Notice the graph stays in between 59 and 58 percent since 2010, and is threatening to drop below 58 percent in the near future. A percentage is basically a fraction, and in this case the numerator is the number of employed, the denominator is the total population. The only way the value of a fraction ( or a per 100 number) stays the same when the denominator (total population) increases, is for the numerator (number of employed) to increase based upon the percentage of the increase. So at 58 percent, if the population increases by 2.8 million, the employed gains for the year between 2010 and 2011 would be 0.58 times 2.8 , or about 1.43 million, or about 115,000 per month.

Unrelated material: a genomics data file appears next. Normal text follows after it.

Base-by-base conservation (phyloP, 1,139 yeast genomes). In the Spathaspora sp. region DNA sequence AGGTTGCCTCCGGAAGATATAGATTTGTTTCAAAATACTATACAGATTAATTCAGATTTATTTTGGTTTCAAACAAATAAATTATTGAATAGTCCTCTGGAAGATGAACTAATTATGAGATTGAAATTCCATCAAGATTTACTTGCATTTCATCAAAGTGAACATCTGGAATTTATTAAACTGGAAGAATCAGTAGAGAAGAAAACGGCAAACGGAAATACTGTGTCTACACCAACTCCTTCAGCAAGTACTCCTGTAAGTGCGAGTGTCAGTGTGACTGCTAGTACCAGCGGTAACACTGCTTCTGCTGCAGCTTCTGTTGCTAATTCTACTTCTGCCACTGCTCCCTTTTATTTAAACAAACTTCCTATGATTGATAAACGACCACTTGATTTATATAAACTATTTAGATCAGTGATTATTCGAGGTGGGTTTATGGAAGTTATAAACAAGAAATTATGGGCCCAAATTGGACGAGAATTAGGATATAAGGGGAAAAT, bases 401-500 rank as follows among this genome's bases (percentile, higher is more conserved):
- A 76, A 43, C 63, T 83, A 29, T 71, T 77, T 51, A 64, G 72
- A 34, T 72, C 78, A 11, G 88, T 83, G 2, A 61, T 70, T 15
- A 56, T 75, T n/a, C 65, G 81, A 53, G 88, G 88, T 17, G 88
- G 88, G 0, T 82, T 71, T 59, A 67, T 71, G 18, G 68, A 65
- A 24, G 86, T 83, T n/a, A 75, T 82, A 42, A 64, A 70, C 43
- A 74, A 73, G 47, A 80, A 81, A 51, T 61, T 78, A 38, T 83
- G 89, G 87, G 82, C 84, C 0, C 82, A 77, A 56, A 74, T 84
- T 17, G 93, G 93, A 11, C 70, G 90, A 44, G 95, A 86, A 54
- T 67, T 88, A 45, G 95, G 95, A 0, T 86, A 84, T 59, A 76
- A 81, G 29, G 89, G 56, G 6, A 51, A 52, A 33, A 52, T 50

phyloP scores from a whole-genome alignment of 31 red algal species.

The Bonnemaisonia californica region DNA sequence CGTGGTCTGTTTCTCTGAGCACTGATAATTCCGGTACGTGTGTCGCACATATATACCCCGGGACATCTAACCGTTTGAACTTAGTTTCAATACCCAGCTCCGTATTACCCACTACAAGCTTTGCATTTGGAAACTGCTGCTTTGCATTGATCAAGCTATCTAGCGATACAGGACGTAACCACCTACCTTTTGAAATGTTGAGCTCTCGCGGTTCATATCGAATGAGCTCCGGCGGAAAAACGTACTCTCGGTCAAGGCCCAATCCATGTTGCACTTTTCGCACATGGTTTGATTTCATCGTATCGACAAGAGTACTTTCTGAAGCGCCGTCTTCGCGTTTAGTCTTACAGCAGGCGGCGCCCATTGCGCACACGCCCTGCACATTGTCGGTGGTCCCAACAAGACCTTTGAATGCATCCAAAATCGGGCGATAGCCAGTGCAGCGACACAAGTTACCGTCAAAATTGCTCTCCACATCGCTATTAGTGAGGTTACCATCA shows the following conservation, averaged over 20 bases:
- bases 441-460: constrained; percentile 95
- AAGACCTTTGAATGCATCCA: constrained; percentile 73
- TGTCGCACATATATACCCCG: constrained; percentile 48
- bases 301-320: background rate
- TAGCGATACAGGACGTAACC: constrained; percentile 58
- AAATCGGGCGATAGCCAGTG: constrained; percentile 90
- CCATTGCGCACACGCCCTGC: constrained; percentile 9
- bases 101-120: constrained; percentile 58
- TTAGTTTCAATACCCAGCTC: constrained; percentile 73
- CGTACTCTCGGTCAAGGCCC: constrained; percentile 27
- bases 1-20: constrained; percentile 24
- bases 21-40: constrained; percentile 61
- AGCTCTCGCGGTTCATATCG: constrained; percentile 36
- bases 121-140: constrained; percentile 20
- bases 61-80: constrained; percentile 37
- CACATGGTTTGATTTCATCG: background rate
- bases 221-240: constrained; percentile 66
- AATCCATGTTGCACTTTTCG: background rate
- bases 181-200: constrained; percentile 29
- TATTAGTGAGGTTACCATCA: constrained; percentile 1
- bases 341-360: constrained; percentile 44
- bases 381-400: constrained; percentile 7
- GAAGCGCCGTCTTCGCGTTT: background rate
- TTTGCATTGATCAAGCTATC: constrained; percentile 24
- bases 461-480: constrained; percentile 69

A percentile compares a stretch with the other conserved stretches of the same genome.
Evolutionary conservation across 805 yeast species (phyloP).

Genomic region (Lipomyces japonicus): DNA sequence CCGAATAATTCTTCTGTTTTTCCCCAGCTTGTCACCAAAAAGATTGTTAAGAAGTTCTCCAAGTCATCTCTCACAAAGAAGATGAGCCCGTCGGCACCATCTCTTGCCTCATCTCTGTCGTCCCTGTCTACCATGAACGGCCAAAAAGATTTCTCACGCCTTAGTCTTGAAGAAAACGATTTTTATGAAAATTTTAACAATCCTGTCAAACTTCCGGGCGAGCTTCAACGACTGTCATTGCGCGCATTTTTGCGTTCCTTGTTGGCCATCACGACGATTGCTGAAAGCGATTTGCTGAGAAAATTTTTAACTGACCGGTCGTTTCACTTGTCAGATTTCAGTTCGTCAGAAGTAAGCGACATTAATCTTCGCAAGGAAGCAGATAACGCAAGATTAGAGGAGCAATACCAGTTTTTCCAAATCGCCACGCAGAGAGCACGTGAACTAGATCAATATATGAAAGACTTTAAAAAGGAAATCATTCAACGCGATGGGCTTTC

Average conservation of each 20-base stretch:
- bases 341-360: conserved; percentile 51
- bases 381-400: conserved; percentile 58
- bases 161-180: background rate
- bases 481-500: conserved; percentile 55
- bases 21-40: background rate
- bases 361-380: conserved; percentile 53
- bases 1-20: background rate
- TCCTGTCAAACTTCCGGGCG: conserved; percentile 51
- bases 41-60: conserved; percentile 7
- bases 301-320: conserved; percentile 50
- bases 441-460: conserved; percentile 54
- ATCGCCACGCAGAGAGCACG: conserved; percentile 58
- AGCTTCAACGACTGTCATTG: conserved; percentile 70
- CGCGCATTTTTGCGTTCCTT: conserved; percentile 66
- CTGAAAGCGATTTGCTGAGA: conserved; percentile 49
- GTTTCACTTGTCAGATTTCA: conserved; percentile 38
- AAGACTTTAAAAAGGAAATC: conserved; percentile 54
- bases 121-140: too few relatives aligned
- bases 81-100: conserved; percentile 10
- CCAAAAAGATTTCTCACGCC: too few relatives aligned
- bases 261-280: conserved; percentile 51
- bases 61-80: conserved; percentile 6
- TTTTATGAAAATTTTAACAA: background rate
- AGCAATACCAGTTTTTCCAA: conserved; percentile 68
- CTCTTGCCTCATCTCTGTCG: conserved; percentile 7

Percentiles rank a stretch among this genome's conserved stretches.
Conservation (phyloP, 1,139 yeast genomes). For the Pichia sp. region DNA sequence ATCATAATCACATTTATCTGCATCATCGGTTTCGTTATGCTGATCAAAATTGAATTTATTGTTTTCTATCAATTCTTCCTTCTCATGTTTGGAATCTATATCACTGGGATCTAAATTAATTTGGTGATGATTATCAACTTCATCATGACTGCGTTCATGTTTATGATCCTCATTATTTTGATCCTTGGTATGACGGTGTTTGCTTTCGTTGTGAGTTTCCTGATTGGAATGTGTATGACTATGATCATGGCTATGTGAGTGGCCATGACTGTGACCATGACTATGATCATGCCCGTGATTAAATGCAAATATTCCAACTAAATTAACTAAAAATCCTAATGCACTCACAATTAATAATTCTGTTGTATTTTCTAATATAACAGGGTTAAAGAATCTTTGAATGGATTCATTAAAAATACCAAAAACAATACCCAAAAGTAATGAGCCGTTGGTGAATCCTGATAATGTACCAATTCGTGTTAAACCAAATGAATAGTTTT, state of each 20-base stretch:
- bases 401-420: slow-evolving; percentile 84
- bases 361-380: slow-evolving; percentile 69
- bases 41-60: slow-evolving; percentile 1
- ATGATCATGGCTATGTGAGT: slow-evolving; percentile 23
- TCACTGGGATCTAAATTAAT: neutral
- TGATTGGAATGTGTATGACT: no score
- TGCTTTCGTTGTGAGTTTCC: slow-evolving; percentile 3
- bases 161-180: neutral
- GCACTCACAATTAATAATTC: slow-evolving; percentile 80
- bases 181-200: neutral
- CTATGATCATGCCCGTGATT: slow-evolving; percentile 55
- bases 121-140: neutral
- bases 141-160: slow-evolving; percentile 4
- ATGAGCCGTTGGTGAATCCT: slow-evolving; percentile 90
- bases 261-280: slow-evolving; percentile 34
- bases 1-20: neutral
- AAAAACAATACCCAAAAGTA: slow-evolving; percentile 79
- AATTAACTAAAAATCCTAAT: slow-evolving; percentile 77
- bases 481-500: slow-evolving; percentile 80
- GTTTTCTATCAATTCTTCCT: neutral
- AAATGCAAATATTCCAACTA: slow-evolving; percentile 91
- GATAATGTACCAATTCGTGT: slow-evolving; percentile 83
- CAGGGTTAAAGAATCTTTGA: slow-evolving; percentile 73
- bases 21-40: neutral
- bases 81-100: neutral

115,000 per month is an average for the entire nation. If this is divided by 200 to represent the 200 major metropolitan-regional areas of the United States ( a collection of 1,000,000 people), then this becomes 575 new jobs per region per year. Divide the 2.8 million increase per year by 12 and then by 200, and you get 1,160 new persons entering the job market per month per region.

Notice the 1,160 is twice as large as 575. This means there are 2 people for every new job available per region per month.

And the percentage is looking to drop below 58% for the first time in the history of the this statistic.


Tuesday, 18 October 2011 at 0h 19m 9s

Sign at the Occupy Wall Street Protest

Friday, 14 October 2011 at 4h 29m 7s

Wall Street Journal Stole from Advertisers through repurchasing scheme

Click here. Click here. Click here.